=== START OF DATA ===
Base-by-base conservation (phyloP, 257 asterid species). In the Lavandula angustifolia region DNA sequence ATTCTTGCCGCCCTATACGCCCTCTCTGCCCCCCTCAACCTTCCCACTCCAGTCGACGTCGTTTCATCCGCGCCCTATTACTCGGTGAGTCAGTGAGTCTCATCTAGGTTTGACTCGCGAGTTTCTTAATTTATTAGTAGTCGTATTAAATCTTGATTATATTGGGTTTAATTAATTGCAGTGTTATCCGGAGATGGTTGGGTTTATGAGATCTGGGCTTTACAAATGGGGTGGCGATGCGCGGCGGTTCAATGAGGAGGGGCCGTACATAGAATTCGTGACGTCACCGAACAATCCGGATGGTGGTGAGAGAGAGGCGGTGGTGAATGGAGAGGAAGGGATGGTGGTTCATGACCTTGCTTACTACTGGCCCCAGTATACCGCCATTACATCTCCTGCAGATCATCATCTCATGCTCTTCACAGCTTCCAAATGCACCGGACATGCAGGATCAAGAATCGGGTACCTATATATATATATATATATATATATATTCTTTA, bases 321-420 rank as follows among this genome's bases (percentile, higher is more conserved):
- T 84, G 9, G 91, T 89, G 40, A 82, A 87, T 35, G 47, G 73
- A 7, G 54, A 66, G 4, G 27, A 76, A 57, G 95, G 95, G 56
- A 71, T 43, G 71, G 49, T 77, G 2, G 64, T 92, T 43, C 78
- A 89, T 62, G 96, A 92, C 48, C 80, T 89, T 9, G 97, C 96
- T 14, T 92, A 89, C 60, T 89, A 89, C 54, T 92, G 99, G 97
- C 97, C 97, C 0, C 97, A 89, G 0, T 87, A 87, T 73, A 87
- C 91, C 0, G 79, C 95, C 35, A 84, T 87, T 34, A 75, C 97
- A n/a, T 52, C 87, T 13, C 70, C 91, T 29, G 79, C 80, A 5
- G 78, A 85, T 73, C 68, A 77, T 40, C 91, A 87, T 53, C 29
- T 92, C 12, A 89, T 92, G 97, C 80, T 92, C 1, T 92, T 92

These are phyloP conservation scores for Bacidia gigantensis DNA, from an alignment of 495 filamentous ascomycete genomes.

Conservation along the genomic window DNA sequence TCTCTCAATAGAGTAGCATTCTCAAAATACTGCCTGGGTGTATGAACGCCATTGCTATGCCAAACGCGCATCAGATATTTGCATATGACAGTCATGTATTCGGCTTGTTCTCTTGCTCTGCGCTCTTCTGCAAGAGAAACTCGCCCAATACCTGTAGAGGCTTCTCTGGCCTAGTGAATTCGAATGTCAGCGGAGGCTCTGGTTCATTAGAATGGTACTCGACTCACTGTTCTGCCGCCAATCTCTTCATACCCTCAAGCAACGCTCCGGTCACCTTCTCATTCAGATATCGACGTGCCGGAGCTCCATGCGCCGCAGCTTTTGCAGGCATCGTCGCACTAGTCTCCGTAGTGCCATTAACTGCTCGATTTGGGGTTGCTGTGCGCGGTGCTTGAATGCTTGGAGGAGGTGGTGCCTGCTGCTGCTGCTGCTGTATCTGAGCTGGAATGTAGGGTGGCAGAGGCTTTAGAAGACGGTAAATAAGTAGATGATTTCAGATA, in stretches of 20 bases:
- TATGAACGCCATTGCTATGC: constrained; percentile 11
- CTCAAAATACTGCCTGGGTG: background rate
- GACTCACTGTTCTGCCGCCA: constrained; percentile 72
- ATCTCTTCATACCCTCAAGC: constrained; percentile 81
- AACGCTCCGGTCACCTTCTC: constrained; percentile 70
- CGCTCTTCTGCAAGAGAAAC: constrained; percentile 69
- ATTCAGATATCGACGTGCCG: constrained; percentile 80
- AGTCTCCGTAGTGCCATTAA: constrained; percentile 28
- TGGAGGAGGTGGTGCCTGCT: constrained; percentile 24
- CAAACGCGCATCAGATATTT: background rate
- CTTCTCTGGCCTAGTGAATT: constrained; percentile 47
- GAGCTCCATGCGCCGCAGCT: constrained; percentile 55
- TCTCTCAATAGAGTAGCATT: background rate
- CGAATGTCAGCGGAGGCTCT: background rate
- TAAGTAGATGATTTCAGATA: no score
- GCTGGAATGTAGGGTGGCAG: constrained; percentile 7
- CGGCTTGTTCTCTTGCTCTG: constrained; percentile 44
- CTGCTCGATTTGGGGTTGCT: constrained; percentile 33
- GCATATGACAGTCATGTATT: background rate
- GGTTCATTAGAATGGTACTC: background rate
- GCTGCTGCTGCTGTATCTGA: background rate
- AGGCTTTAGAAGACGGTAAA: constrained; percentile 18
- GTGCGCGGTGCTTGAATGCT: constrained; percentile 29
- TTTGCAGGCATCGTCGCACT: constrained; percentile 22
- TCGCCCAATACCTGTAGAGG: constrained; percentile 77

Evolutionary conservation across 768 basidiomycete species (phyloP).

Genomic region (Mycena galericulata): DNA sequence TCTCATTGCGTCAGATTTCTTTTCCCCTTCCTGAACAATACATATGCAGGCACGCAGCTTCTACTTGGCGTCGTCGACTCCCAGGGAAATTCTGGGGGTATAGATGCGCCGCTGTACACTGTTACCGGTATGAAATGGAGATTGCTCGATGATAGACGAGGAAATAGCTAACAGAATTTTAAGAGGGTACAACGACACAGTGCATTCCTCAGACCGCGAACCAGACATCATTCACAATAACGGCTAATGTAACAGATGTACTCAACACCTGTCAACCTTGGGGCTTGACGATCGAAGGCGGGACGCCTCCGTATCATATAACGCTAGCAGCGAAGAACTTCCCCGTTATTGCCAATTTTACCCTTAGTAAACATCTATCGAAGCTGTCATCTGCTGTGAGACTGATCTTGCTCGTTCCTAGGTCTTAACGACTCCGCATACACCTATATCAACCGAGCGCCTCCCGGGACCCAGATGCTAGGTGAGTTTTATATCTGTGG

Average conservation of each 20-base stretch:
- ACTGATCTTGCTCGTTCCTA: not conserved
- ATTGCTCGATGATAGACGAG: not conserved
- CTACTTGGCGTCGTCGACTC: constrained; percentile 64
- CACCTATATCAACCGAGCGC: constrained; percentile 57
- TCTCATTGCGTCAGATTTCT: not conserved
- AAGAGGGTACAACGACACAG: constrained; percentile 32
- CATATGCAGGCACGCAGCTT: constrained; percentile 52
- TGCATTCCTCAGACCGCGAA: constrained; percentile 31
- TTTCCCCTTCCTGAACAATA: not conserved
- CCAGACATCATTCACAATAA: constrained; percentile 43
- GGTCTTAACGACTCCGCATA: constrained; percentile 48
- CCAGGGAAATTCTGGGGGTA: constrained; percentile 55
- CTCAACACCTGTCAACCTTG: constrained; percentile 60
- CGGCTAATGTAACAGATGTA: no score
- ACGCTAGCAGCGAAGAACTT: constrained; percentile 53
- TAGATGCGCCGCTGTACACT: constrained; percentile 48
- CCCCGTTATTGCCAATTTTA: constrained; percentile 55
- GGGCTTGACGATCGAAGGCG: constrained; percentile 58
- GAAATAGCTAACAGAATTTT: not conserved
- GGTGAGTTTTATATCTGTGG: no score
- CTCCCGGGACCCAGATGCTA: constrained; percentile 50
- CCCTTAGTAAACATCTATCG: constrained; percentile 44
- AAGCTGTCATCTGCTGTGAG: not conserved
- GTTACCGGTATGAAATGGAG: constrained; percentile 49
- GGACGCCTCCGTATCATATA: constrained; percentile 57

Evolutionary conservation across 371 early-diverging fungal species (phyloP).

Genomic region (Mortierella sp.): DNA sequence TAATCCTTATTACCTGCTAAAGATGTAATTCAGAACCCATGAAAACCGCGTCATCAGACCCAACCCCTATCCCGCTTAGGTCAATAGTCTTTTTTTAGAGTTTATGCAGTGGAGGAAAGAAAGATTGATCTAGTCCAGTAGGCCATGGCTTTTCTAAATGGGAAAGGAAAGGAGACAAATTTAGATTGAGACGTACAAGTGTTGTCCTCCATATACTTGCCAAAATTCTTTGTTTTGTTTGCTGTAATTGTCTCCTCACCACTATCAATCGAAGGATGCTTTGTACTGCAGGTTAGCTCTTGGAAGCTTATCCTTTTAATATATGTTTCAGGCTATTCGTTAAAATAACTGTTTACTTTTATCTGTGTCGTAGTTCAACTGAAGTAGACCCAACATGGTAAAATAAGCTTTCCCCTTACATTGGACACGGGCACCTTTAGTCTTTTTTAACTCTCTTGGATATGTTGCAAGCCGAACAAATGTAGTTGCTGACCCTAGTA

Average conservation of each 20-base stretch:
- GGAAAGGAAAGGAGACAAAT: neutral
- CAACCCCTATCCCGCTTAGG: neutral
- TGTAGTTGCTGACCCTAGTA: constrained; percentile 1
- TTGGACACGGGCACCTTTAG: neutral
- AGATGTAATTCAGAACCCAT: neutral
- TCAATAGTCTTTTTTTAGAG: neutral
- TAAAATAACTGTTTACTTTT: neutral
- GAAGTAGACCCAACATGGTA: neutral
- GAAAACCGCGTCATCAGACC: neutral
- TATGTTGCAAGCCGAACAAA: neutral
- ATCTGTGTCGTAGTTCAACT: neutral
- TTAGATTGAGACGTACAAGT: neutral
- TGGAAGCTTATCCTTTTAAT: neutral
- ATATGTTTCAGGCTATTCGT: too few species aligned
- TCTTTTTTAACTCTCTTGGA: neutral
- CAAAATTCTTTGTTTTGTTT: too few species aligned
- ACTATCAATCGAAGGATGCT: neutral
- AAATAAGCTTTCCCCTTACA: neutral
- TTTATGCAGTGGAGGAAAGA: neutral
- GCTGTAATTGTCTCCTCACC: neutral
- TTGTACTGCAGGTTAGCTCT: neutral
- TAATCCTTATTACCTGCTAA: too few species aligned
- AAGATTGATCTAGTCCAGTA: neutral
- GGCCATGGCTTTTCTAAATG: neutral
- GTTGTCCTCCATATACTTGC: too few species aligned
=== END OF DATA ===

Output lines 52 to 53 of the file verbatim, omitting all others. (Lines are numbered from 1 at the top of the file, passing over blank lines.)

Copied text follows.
- GGTCTTAACGACTCCGCATA: constrained; percentile 48
- CCAGGGAAATTCTGGGGGTA: constrained; percentile 55